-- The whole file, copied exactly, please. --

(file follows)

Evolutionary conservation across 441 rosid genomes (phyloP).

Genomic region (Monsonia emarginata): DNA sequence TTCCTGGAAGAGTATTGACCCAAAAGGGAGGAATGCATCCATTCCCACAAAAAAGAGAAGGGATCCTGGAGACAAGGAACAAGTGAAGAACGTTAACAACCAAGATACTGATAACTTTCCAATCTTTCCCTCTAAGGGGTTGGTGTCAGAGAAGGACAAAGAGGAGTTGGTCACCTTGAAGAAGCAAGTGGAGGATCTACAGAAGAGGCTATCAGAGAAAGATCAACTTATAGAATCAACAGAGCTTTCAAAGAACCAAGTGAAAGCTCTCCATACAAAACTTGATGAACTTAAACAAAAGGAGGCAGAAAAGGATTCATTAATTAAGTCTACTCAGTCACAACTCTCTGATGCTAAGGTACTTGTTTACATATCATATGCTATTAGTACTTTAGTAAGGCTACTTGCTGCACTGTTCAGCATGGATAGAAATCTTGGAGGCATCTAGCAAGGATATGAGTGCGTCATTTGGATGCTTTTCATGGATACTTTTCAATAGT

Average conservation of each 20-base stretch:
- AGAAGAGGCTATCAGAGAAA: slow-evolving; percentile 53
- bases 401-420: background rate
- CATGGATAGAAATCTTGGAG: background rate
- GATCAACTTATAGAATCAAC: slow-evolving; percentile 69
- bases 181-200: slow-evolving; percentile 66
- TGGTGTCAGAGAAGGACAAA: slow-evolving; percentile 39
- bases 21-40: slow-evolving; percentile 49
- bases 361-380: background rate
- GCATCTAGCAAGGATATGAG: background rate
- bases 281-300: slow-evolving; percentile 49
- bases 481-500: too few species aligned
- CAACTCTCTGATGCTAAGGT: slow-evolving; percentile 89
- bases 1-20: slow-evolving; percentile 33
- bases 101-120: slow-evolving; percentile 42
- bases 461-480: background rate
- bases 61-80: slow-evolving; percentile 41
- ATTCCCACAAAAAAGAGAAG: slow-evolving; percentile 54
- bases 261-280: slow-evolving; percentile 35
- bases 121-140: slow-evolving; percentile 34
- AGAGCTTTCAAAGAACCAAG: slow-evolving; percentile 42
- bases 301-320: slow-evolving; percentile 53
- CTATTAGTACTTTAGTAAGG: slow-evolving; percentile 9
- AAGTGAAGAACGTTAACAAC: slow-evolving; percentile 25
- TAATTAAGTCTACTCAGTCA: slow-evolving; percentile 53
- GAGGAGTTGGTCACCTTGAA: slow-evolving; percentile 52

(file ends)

Evolutionary conservation across 441 rosid genomes (phyloP).

Genomic region (Monsonia emarginata): DNA sequence TTCCTGGAAGAGTATTGACCCAAAAGGGAGGAATGCATCCATTCCCACAAAAAAGAGAAGGGATCCTGGAGACAAGGAACAAGTGAAGAACGTTAACAACCAAGATACTGATAACTTTCCAATCTTTCCCTCTAAGGGGTTGGTGTCAGAGAAGGACAAAGAGGAGTTGGTCACCTTGAAGAAGCAAGTGGAGGATCTACAGAAGAGGCTATCAGAGAAAGATCAACTTATAGAATCAACAGAGCTTTCAAAGAACCAAGTGAAAGCTCTCCATACAAAACTTGATGAACTTAAACAAAAGGAGGCAGAAAAGGATTCATTAATTAAGTCTACTCAGTCACAACTCTCTGATGCTAAGGTACTTGTTTACATATCATATGCTATTAGTACTTTAGTAAGGCTACTTGCTGCACTGTTCAGCATGGATAGAAATCTTGGAGGCATCTAGCAAGGATATGAGTGCGTCATTTGGATGCTTTTCATGGATACTTTTCAATAGT

Average conservation of each 20-base stretch:
- AGAAGAGGCTATCAGAGAAA: slow-evolving; percentile 53
- bases 401-420: background rate
- CATGGATAGAAATCTTGGAG: background rate
- GATCAACTTATAGAATCAAC: slow-evolving; percentile 69
- bases 181-200: slow-evolving; percentile 66
- TGGTGTCAGAGAAGGACAAA: slow-evolving; percentile 39
- bases 21-40: slow-evolving; percentile 49
- bases 361-380: background rate
- GCATCTAGCAAGGATATGAG: background rate
- bases 281-300: slow-evolving; percentile 49
- bases 481-500: too few species aligned
- CAACTCTCTGATGCTAAGGT: slow-evolving; percentile 89
- bases 1-20: slow-evolving; percentile 33
- bases 101-120: slow-evolving; percentile 42
- bases 461-480: background rate
- bases 61-80: slow-evolving; percentile 41
- ATTCCCACAAAAAAGAGAAG: slow-evolving; percentile 54
- bases 261-280: slow-evolving; percentile 35
- bases 121-140: slow-evolving; percentile 34
- AGAGCTTTCAAAGAACCAAG: slow-evolving; percentile 42
- bases 301-320: slow-evolving; percentile 53
- CTATTAGTACTTTAGTAAGG: slow-evolving; percentile 9
- AAGTGAAGAACGTTAACAAC: slow-evolving; percentile 25
- TAATTAAGTCTACTCAGTCA: slow-evolving; percentile 53
- GAGGAGTTGGTCACCTTGAA: slow-evolving; percentile 52